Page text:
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A delightful and wide-ranging folkloric self-help work.

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A guide to leadership archetypes for women that’s based on literary figures.

Davis, a public speaker who previously worked in global leadership development, offers a guide aimed at women in the business/corporate world that has the potential to reach a larger readership. The book’s introduction to the author’s spectrum, or wheel, of archetypes includes a quiz for identifying where one may categorize oneself among four quadrants representing paired elements of Fire-Earth, Earth-Water, Water-Air, and Air-Fire. Each chapter then moves through specific archetypes within these quadrants, ranging from the Temptress (who “Bring[s] the fun”) to the Mama Bear (who “Identif[ies] with [their] team’s success”) to the Empath (who “Err[s] toward generosity”) to the Witch (who’s “judiciously ruthless” but also heals rifts). The book also includes a chapter about the “Master Maid,” who embodies the ability to master qualities from all archetypes, as situations demand. Davis describes each archetype with examples from classical and folk literature—notably, not all of it Western—from Lysistrata to Shahrazade (aka Scheherazade). She then pairs each literary archetype with a counterpart from her own life who best embodies its qualities. Davis’ book can be likened to Jean Shinoda Bolen’s now-classic Goddesses in Everywoman (1984), which used the Greek goddesses as sources for female psychological archetypes. Like Bolen, Davis acknowledges that it’s possible for a person to fit one archetype yet still make use of others. That said, not all of Davis’ examples are equally strong; for instance, in her discussion of the Escapist, the author only acknowledges in passing that the Escapist tactic of evasion isn’t always possible when one is being actively pursued. Still, this is a thoughtful and highly readable book that highlights the enduring value of folk and classical literature, even in the world of business and commerce.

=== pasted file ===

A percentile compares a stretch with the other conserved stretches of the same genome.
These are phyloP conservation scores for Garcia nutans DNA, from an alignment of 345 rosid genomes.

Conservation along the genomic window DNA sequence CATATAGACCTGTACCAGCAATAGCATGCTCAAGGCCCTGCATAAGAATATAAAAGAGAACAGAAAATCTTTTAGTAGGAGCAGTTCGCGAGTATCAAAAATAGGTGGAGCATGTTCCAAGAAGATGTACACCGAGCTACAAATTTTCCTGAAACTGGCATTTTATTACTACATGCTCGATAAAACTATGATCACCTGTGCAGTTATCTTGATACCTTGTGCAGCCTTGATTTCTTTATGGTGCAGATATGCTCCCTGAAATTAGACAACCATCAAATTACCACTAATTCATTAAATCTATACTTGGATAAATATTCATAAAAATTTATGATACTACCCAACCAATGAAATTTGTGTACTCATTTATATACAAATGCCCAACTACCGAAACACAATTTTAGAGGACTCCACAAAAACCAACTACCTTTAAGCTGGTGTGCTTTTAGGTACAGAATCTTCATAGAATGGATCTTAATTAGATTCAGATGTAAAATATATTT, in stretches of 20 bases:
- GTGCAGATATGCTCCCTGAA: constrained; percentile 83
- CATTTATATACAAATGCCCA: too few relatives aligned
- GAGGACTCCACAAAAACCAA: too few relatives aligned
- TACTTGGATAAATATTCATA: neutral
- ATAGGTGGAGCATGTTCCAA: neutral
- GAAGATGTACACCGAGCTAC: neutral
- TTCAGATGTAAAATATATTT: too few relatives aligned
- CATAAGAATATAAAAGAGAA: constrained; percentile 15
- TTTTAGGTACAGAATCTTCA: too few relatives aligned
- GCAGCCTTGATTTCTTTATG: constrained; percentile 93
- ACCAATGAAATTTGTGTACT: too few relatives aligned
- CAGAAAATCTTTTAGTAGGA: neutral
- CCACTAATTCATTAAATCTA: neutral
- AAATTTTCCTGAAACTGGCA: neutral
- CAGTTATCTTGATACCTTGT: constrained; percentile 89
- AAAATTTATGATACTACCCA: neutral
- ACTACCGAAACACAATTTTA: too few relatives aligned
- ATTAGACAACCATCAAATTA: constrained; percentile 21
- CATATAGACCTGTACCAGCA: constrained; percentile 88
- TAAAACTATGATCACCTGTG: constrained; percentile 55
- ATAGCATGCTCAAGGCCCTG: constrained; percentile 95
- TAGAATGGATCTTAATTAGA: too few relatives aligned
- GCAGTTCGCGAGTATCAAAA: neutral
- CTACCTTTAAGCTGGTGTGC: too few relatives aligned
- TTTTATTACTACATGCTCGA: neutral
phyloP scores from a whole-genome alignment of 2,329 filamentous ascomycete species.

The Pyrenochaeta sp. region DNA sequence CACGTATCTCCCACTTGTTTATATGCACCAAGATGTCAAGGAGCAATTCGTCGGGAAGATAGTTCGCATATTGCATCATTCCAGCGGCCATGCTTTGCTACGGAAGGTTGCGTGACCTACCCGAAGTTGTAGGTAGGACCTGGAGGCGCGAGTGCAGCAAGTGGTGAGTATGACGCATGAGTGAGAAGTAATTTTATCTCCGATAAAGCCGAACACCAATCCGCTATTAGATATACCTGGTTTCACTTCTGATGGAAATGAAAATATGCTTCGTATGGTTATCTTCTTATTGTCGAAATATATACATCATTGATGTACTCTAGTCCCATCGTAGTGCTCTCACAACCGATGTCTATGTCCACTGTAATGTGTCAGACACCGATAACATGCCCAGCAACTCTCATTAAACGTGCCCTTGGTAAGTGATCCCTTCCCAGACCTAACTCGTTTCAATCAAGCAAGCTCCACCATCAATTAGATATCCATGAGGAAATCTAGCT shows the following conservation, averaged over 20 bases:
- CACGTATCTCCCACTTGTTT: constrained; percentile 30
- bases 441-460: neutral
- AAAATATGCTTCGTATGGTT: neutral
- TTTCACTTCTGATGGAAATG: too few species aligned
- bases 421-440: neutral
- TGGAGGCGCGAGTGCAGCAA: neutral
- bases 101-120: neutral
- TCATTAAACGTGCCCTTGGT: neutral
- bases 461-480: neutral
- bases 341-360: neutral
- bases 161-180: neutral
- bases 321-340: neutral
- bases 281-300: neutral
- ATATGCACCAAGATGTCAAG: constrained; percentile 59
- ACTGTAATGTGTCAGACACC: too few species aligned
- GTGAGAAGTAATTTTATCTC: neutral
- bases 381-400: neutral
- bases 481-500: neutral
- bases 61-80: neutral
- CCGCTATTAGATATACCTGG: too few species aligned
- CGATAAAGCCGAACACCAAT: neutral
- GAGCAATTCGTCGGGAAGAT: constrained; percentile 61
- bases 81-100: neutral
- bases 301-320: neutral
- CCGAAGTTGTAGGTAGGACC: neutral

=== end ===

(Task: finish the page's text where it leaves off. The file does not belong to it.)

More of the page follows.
A delightful and wide-ranging folkloric self-help work.

Pub Date: March 21, 2023

ISBN: 9781637553879

Page Count: 248

Publisher: Amplify Publishing

Review Posted Online: Jan. 5, 2023

Kirkus Reviews Issue: March 1, 2023

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Sure to generate debate, and of special interest to adherents of free market capitalism.

A book-length assertion that capitalism’s woes can be traced to government interventionism.

Sharma, an investments manager, financial journalist, and author of The 10 Rules of Successful Nations, The Rise and Fall of Nations, and other books, opens with the case of his native India. The author argues that it should be in a better position in the global marketplace, possessing an entrepreneurial culture and endless human capital. The culprit was “India’s lingering attachment to a state that overpromises and under-delivers,” one that privileged social welfare over infrastructure development. Much the same is true in the U.S., where today “President Joe Biden is promising to fix the crises of capitalism by enlarging a government that never shrank.” Refreshingly, Sharma places just as much blame on Ronald Reagan for the swollen state that introduced distortions into the market. Moreover, “flaws that economists blame on ‘market failures,’ including wealth inequality and inordinate corporate power, often flow more from government excesses.” One distortion is the government’s bloated debt, as it continues to fund itself by borrowing in order to pay for “the perennial deficit.” As any household budget manager would tell you, debt is ultimately unsustainable. Wealth concentration is another outcome of government tinkering that has, whether by design or not, concentrated wealth into the hands of a very small number of people, “a critical symptom of capitalism gone wrong, both inefficient and grossly unfair.” Perhaps surprisingly, Sharma notes that in quasi-socialist economies such as the Scandinavian nations, such interventions are fewer and shallower, while autocratic command economies are doomed to fail. “[T]oday every large developed country is a full-fledged democracy,” he writes, and the more freedom the better—but that freedom, he argues, is undermined by the U.S. government, which has accrued “the widest budget deficit in the developed world.”